Leaney relief at Daly's fair play

America's reputation in international team competitions has not been all it might be of late but John Daly, golf's "Wild Thing", did much to repair matters on the opening day of the Alfred Dunhill Cup here yesterday. After Brookline, the US Ryder Cup captain, Curtis Strange, might have to think about picking Daly as the ultimate wild card to make sure next September's match at The Belfry passes off smoothly.

America's reputation in international team competitions has not been all it might be of late but John Daly, golf's "Wild Thing", did much to repair matters on the opening day of the Alfred Dunhill Cup here yesterday. After Brookline, the US Ryder Cup captain, Curtis Strange, might have to think about picking Daly as the ultimate wild card to make sure next September's match at The Belfry passes off smoothly.

On his return to the scene of his Open triumph in 1995, Daly, who has been in the headlines more for boozing, gambling and walking off courses than his golf in the intervening period, was involved in a curious incident in his match with Australia's Stephen Leaney.

Leaney was three strokes ahead under the medal-matchplay format when he snap-hooked his drive at the short par-four 12th into a bush. Playing a provisional, the Australian then drove to six feet, his ball running over the lip of the hole.

In the circumstances, Leaney had no intention of looking for his original ball. He did not have to but he could not stop others looking for it. Daly's caddie persuaded the American to begin a search as Leaney stood by the edge of the fairway hoping the ball would not be found. He need not have worried since Daly soon called off the search well before the allotted five minutes was up.

Daly then got up and down for a birdie-three but Leaney holed his putt for a remarkable par-four to limit the damage to a one-stroke swing. "If I had to take an unplayable from the bush I could have taken a five or a six," said Leaney.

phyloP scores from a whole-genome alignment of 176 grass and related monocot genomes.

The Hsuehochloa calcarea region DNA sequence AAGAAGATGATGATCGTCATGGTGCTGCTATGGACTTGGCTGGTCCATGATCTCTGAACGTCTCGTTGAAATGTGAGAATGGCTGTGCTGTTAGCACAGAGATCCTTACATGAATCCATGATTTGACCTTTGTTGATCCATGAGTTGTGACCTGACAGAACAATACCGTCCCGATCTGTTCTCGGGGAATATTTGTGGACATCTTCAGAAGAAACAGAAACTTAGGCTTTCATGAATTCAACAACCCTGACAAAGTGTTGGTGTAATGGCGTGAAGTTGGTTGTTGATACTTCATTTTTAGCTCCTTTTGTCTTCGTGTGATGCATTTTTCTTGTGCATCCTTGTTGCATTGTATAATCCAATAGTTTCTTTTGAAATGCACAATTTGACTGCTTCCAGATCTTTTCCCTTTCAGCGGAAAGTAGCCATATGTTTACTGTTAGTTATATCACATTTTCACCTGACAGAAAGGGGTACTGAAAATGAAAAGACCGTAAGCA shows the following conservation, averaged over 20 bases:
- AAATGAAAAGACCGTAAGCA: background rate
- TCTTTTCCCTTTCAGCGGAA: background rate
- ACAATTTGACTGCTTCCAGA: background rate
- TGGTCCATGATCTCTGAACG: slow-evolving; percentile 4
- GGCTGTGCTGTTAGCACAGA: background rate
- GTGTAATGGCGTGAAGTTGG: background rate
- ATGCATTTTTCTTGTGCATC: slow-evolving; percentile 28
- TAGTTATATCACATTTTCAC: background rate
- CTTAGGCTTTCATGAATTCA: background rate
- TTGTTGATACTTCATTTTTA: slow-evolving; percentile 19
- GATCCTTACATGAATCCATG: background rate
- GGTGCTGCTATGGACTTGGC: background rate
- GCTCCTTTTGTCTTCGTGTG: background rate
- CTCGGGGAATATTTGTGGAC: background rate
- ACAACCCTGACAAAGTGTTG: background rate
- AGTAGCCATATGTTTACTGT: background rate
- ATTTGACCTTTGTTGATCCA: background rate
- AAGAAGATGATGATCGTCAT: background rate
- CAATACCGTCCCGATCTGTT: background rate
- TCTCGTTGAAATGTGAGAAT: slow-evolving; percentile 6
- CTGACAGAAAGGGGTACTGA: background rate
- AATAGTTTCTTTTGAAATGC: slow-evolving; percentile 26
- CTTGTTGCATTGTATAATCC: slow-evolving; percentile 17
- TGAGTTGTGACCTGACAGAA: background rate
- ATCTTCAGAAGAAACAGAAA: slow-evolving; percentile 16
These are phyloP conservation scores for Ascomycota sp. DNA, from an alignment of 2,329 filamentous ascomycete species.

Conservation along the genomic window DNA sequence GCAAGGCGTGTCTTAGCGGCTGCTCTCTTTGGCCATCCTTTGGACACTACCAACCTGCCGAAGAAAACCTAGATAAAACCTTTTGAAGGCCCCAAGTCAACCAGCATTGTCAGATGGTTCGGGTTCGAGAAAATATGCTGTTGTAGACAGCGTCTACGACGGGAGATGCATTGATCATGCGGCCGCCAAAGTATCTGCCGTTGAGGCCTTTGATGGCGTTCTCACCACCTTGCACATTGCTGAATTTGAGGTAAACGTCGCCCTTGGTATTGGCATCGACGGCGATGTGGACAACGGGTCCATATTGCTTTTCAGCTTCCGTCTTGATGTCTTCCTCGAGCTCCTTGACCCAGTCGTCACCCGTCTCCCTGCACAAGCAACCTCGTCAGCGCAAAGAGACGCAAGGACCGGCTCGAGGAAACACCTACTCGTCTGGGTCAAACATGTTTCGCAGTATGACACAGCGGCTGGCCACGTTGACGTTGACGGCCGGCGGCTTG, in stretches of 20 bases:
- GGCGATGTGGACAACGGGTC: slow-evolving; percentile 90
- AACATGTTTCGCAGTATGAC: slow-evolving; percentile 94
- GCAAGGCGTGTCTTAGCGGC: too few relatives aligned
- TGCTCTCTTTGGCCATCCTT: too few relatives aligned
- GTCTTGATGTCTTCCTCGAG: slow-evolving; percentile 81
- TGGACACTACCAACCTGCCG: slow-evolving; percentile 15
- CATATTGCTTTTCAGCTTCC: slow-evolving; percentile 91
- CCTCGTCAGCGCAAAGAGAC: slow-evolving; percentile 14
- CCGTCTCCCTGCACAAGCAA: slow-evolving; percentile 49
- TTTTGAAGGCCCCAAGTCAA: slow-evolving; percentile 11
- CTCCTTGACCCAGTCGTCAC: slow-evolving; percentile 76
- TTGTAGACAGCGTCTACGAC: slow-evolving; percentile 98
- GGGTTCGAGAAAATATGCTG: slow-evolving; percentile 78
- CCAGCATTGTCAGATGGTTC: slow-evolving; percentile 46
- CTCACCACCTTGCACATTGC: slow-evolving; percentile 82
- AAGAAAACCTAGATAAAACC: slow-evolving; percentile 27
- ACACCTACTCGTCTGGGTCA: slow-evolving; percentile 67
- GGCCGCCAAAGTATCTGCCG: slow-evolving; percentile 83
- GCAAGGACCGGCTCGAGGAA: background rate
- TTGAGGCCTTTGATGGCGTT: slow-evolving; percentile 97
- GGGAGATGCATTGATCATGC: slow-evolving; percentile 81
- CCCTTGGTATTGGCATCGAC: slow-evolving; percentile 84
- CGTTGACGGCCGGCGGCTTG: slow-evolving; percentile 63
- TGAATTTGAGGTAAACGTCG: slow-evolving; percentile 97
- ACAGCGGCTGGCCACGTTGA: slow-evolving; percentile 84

"John was very sporting. He's a real gent. It was a bit of a turning point in the match." Leaney went on to record a 67 against a 70 as Australia beat the USA 2-1.

Given Daly's attitude, there was no dispute for David Garland, the tournament director, who was nearby when the incident on the 12th was unfolding, to rule on. However, Garland did inform Leaney that, under paragraph 27-2b/1 of a weighty tome called the "Decisions on the Rules of Golf'', he could have made his provisional the ball in play by going immediately to the green - golfers are allowed to run - and taking his putt.

But, queried Leaney, then he would have been playing out of turn. In fact, in strokeplay, under which rules medal-matchplay is conducted, there is no penalty for playing out of turn. In strict matchplay, the opponent can have the shot replayed but merely touching the ball would condemn the original as lost.

Of course, being asked in acrimonious circumstances by her American opposition to replay a chip she had holed, because she had played out of turn, was what caused Annika Sorenstam to burst into tears at last week's Solheim Cup.

Garland said: "In this instance, John Daly's sportsmanship and behaviour was exemplary." Tom Lehman was the only American winner as all but two results went according to the seedings. Ireland beat New Zealand 2-1, but a far greater upset occurred when the No 1 seeds and host nation Scotland were defeated 2-1 by Germany.

Colin Montgomerie has suffered far more humbling defeats than the one Sven Struver handed the European No 1 yesterday, but the German has struggled this season and is 97th on the Order of Merit.

Yet his flawless 66 was four strokes too good for Montgomerie while Bernhard Langer beat Gary Orr with a 68 to a 70. However, Andrew Coltart's one-stroke win over Thomas Gogele means the Scots still have a chance of reaching the semi-finals.

The joy on Struver's face as he walked off the 18th green told everything about how much his and his team's win meant. "This is one of the best days in my career," Struver said. "I enjoyed this. I've been quite down recently but this is great for me. We get along extremely well as a team and Bernhard is a great captain. Dinner will taste especially good tonight."

Wales beat England 3-0 in the other Group One match, the English trio of Jamie Spence, Brian Davis and Roger Chapman the only team not to have a player under par. Best of the Welsh was David Park's 67.

This is Wales's first appearance for four years but possibly their last if there is a change from the team format next year. "Just when we get back in and are doing alright, they want to stop it," harrumphed Ian Woosnam.

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